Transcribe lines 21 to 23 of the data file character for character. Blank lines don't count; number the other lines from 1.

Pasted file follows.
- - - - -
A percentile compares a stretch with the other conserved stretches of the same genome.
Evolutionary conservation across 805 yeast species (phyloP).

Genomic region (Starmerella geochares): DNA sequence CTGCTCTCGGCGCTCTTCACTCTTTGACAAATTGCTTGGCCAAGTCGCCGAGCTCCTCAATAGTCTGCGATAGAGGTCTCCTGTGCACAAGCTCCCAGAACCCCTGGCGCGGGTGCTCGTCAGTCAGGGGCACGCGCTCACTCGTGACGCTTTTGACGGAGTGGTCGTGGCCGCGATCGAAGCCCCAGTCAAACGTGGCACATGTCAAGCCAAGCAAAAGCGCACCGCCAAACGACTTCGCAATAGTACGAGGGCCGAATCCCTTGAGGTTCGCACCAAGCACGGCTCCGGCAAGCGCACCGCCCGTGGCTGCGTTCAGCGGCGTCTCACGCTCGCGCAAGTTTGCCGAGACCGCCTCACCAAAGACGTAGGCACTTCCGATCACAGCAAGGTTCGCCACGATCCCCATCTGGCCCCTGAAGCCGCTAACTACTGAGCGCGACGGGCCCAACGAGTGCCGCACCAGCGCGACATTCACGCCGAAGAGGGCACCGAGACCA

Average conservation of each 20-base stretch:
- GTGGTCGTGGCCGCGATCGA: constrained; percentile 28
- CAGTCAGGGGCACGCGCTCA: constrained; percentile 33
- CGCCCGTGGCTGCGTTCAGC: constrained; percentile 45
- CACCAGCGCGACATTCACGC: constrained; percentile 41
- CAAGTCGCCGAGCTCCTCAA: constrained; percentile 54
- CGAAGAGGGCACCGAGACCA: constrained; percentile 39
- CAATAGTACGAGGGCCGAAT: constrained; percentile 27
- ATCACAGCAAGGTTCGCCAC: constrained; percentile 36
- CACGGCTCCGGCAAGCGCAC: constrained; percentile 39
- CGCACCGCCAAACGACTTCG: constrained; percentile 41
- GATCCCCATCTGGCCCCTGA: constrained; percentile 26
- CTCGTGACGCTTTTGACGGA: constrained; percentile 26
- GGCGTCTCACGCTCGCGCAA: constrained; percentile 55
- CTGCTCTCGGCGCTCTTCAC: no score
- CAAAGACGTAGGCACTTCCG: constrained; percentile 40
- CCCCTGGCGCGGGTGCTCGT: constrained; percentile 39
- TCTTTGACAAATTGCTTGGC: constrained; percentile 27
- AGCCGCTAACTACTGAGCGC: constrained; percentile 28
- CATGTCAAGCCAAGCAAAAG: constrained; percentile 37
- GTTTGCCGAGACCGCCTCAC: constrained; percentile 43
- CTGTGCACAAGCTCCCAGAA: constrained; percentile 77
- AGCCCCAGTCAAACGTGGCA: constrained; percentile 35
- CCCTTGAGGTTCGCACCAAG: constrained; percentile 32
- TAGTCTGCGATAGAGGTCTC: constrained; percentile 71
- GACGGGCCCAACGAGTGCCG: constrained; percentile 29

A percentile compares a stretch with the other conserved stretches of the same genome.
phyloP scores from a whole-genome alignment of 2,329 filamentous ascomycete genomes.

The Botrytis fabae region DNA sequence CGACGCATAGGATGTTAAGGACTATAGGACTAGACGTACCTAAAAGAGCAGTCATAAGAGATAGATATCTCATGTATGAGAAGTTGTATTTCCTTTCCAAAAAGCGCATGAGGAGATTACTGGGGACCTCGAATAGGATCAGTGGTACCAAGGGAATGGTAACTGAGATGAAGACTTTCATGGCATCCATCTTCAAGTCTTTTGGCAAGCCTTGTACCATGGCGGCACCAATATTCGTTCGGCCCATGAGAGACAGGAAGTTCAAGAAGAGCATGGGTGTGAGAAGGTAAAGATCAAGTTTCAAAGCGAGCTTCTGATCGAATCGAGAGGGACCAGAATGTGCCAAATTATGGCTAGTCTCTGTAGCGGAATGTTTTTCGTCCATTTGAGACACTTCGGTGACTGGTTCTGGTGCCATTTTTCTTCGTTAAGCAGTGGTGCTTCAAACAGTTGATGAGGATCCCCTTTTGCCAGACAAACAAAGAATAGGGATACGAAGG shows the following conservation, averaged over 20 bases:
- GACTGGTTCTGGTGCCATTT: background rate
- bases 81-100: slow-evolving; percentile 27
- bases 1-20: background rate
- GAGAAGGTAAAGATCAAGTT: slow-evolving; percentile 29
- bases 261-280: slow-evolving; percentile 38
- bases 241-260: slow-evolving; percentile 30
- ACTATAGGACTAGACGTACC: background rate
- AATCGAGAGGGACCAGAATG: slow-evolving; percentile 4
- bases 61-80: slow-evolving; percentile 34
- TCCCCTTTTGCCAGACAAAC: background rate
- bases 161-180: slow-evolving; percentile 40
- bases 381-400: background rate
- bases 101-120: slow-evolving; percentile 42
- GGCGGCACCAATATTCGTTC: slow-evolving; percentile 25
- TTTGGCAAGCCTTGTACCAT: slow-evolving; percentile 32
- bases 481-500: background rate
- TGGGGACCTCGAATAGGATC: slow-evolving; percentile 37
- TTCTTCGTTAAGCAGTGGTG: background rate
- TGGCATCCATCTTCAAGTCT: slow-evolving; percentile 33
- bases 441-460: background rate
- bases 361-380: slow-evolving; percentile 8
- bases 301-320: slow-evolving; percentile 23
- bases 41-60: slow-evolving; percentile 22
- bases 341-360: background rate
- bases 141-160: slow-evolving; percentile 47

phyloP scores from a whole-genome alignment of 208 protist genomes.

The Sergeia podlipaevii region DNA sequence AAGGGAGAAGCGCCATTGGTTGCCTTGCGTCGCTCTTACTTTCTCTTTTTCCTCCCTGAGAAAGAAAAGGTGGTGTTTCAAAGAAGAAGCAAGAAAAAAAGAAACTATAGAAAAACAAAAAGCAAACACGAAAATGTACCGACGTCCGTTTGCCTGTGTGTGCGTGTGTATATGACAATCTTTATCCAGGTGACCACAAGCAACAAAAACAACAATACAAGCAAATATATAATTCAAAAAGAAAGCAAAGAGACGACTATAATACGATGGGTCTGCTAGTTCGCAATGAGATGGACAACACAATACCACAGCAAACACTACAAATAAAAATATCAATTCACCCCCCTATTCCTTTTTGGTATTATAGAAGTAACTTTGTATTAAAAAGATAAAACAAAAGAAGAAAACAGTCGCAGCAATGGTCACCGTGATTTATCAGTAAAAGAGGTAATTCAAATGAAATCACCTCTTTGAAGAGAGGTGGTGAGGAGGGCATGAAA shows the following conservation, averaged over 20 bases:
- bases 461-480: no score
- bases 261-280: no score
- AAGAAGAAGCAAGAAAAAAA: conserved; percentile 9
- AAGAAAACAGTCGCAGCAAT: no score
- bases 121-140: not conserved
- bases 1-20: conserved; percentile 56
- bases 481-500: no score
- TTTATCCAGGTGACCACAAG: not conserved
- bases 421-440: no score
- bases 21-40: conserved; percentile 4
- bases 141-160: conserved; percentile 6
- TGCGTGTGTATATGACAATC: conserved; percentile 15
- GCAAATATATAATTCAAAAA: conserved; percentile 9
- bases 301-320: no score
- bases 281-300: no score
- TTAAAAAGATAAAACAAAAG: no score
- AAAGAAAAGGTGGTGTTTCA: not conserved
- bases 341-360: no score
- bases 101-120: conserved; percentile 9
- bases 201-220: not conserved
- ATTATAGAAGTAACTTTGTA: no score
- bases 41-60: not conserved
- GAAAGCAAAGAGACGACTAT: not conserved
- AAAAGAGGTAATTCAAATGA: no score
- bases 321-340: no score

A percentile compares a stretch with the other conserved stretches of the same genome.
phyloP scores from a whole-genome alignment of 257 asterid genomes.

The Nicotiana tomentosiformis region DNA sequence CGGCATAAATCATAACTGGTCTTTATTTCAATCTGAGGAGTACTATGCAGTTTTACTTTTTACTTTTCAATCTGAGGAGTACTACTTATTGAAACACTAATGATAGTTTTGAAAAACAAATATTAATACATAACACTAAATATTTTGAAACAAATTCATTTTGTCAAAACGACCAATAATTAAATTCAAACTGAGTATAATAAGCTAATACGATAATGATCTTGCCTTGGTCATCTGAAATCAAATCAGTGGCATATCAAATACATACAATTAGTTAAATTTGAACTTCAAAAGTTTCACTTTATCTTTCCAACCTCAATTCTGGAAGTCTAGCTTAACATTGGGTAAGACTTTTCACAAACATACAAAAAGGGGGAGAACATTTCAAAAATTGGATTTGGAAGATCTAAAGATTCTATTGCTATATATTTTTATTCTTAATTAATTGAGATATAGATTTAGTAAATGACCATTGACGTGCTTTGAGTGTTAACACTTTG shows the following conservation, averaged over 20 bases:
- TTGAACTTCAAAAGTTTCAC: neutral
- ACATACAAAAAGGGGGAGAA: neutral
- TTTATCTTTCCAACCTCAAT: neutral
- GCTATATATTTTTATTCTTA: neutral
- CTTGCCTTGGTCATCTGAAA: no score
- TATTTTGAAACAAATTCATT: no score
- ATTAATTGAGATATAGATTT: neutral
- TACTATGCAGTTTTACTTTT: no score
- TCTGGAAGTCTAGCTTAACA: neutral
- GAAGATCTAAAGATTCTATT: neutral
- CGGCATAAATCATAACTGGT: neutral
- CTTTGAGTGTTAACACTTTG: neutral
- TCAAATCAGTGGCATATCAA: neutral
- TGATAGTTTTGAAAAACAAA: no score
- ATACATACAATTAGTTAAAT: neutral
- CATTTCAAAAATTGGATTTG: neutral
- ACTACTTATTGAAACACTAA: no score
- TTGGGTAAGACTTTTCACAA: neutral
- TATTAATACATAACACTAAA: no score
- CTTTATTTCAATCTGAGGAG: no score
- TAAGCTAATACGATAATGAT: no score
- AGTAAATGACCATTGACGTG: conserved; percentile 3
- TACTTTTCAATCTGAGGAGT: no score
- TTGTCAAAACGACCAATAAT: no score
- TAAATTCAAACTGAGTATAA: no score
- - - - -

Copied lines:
- TCTTTGACAAATTGCTTGGC: constrained; percentile 27
- AGCCGCTAACTACTGAGCGC: constrained; percentile 28
- CATGTCAAGCCAAGCAAAAG: constrained; percentile 37